The tests were configured to use non-persistent desktops delivered using Citrix Virtual Desktops (MCS) running Microsoft Windows 10 build 1809 and are configured with 2 vCPU and 4 GB RAM. Both Windows and Office are fully patched. Windows Defender was disabled, as this may influence the metrics and result in unreliable data. The image was fully optimized with Citrix Optimizer version 2 with the Citrix supplied ‘Windows 10 1809’ template.

Host Results

Based on the improvements outlined above we should expect an improvement in scalability, performance and network throughput. As usual, the first metric that we use to evaluate the scalability of the scenario’s is the Login VSI VSImax value. More information about the VSImax can be found on the Login VSI website.


Higher is better

All Current Release VDA versions show an overall improvement in scalability of the environment to both of the LTSR versions, but from 1808.2 onward the improvement is massive. An improvement of over 30% is really exceptional and our interpretation is that Citrix worked very hard to minimize the footprint of the VDA’s in the latest versions.


Lower is better


Lower is better

Because with most workloads the CPU usage is the main bottleneck, the CPU usage results are in line with the previously listed VSImax results.


Lower is better


Lower is better

Memory consumption, on the other hand, shows a slight increase across the newer versions compared to 7.15.


Lower is better


Lower is better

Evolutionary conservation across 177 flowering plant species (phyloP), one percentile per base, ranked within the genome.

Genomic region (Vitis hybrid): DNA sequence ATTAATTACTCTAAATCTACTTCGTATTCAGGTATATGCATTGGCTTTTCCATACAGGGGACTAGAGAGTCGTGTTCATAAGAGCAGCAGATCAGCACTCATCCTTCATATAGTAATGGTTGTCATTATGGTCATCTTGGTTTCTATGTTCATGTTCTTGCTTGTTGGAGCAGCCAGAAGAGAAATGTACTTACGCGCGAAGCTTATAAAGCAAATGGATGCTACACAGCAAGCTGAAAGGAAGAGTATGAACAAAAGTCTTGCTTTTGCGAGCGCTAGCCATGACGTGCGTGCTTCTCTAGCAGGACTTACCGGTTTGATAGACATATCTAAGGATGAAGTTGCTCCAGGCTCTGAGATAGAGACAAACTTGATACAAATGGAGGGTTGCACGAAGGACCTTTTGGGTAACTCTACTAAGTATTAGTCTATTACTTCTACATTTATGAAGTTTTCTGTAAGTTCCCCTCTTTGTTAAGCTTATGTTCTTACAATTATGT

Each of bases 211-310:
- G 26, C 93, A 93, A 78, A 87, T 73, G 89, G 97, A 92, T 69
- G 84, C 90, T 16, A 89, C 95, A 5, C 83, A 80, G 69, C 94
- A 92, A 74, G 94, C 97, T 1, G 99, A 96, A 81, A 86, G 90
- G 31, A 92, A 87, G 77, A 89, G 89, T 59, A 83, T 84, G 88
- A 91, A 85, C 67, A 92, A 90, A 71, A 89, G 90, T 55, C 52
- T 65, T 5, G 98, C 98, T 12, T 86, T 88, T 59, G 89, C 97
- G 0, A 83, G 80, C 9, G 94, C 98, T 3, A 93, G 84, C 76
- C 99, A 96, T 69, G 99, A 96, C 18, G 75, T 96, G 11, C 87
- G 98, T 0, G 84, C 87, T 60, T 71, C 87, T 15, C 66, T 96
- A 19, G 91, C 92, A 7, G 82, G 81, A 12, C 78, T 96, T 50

Lower is better

The storage charts all show an overall decrease in storage load for versions 1808.2 and 1811.1. It’s unclear why version 7.15 CU3 is showing a minor increase in the load compared to 7.15 CU2.

To get an idea of the user experience from a users perspective we use the tool Remote Display Analyzer to collect data from the protocol. This data is captured for each individual user but it’s important to take into account that different users cannot be compared because the duration of the Login VSI workload is different for each user. Therefore the results published are from a single user, being the first user that is active.

Within the HDX protocol, the metric framerate is reported and collected. The metric framerate is called FPS or Frames per second. In general the greater the FPS value is, the smoother the user experience will appear.



With the FPS there is an enormous drop in the average FPS during the workload with version 1808.2 and 1811.1. As stated earlier, in general, a higher framerate is favorable because this will result in a smoother user experience.

In respect of the accuracy of the data, we validated the findings by examining the Remote Display Analyzer data for the second user:


Again we can see the same trend: an overall drop in FPS for 1808.2 and 1811.1. With this validation, we can conclude that the data is accurate and that we need to find a plausible explanation for the drop in FPS.

On that account let’s focus on the FPS data for 7.18 and 1808.2:


During the first part of the workload which is mostly textbased we can see that the FPS count for 1808.2 is lower, but when the part of the workload that plays multimedia content is reached there is an increase in FPS for 1808.2. Specifically, the part of the workload starting from the 43-minute mark unto the 50-minute mark (the multimedia section):


Normally we would rate a low FPS count as disadvantageous because a higher FPS count would result in a better and smoother user experience. In the multimedia section of the workload, the FPS count increases in order to deal effectively with the increased screen output. Here we can see that in the 44, 46 and 48-minute marks during the workload we can see a bump in the FPS for version 1808.2.

At this section of the workload is where the multimedia content is played, that is where the newer VDA versions really start to shine and show the benefit of all the improvements into the protocol that Citrix has created.